The immune system can play an important role in food intolerances. Both IgG and IgA reactions are common causes of food intolerances; these immune-mediated reactions can lead to a slow onset of diverse symptoms, making it very difficult to identify reactive foods.
Both food allergies and immune-mediated (IgG and IgA) food intolerances rely on the activation of specialised antibodies, which are produced by white blood cells in response to foreign bodies entering our system. These symptoms are basically our body’s way of trying to neutralise an invader.
Interestingly, the two main factors governing the development of immune-mediated food intolerances are the amount of a particular food eaten and its ability to stimulate an antibody reaction.
As with food allergies, the most common culprits are wheat, gluten, cow’s milk, eggs, and yeast. These foods are extremely common in the Western diet and can be difficult to avoid if you eat any processed or pre-packaged foods. (Note that gluten intolerance is very different from coeliac disease, which is an autoimmune disorder.)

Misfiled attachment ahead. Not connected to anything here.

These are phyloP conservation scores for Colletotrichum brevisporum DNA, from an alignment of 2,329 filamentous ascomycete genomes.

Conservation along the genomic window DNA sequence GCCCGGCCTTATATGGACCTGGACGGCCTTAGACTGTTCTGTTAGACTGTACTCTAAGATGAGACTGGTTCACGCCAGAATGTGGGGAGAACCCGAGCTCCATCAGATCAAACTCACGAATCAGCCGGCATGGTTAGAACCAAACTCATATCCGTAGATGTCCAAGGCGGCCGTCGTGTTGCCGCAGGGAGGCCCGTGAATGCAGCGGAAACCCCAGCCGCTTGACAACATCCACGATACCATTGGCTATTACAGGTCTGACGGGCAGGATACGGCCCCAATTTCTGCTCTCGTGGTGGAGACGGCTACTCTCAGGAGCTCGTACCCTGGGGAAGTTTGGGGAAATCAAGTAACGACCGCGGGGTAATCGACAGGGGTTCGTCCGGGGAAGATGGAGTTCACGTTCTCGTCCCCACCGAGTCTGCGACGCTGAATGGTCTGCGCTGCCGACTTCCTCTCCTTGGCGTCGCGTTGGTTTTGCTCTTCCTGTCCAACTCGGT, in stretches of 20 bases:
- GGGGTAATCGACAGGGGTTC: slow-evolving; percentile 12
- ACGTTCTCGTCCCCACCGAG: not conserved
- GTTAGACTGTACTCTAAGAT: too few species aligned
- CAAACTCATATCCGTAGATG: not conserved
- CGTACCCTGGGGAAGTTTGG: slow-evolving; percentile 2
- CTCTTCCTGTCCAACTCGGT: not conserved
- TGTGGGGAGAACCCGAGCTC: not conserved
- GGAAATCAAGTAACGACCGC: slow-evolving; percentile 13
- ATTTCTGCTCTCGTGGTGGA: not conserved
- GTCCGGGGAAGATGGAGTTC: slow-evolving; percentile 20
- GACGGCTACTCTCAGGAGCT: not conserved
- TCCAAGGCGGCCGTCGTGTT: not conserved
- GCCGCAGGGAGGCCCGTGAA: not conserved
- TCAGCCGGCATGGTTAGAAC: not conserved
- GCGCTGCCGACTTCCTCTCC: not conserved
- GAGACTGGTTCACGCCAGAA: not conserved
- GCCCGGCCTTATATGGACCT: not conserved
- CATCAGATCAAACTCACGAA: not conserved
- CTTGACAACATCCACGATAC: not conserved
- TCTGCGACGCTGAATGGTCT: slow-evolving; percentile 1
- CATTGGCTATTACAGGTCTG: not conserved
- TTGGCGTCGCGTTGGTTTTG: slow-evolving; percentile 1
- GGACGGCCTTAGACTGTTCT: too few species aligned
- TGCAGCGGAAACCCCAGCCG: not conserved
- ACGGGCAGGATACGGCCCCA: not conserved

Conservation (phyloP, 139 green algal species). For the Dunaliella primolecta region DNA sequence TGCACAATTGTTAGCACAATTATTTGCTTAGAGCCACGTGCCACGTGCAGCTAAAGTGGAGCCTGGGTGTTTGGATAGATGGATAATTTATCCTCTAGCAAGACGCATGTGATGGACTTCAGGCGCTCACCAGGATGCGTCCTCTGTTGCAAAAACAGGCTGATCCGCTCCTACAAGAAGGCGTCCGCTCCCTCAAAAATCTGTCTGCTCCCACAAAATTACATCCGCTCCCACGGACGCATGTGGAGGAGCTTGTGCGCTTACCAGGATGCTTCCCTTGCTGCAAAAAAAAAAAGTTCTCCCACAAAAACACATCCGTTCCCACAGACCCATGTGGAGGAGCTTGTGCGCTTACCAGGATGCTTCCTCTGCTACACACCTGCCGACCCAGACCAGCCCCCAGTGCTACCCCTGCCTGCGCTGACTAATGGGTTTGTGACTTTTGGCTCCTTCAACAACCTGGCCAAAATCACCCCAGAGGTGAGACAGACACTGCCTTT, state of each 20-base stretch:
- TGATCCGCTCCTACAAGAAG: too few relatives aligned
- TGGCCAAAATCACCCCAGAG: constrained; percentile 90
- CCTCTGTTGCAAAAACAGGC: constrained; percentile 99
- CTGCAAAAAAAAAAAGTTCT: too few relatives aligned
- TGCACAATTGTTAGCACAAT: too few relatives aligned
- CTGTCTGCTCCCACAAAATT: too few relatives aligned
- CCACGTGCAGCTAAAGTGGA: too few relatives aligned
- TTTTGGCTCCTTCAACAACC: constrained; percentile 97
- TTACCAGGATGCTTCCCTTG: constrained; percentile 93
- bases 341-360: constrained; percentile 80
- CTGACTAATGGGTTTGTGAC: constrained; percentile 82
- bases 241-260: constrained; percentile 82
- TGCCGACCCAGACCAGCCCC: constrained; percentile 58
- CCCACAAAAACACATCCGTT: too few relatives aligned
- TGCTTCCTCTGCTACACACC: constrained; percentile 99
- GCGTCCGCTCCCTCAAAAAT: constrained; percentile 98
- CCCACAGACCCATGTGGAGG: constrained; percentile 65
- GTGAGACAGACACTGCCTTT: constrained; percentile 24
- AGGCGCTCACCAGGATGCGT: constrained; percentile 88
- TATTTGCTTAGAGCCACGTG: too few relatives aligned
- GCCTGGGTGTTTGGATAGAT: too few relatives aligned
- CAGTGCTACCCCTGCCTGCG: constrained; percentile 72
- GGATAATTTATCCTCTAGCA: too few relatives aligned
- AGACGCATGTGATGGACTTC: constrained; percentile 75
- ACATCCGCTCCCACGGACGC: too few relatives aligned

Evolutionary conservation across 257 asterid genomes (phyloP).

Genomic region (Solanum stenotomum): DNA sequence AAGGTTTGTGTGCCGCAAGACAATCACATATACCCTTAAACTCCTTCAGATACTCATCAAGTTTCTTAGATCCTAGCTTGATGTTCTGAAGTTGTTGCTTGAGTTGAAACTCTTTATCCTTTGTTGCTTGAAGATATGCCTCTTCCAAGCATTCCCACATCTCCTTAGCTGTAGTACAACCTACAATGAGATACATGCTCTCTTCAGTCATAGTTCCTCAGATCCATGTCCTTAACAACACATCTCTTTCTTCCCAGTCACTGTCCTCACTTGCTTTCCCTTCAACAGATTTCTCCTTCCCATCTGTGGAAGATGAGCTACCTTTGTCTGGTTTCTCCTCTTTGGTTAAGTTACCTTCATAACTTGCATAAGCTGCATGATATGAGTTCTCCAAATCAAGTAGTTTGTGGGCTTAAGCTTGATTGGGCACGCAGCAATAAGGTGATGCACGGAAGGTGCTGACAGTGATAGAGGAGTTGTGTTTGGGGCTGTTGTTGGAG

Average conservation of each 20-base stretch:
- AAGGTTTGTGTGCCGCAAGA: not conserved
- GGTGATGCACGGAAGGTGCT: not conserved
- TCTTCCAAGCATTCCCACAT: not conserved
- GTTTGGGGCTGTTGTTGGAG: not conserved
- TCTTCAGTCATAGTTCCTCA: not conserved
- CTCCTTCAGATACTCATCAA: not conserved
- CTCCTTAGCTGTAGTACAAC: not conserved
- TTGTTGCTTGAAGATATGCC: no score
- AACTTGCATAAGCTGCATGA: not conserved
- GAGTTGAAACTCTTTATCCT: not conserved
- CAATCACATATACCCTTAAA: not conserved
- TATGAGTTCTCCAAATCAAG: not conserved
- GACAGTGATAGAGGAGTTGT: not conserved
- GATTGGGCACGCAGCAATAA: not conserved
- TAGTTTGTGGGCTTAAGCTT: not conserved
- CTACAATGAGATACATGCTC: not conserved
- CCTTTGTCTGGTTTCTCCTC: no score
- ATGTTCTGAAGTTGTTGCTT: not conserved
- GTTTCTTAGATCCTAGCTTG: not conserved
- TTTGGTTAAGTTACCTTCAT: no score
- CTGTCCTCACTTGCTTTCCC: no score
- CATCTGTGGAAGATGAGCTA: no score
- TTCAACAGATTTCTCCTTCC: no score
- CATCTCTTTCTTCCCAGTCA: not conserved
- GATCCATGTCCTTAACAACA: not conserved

One of the many benefits of identifying these common irritant and reactive foods is that, in order to avoid them, sufferers switch to a wholefoods diet to avoid processed foods. Not only do they find relief from the intolerance symptoms, but their overall nutrition improves.
There are two main approaches to identifying reactive foods: an elimination diet and immune-mediated food intolerance testing.
An elimination diet can be a very effective strategy, but it may take several months to complete and can be testing for even the most disciplined person. Reactions to certain foods can also be delayed and rely on the amount of food eaten, so it can be difficult to clearly identify reactive foods. People can also react to individual compounds found in a broad range of foods, not just one food, which further clouds the picture.
Pathology testing, on the other hand, investigates your immune system’s reaction to common foods via a simple blood test. The benefit of this approach is that you are screened for a broad range of foods and receive a clear understanding of which ones you are reacting to. Your health practitioner can prescribe pathology testing through companies such as Healthscope Pathology.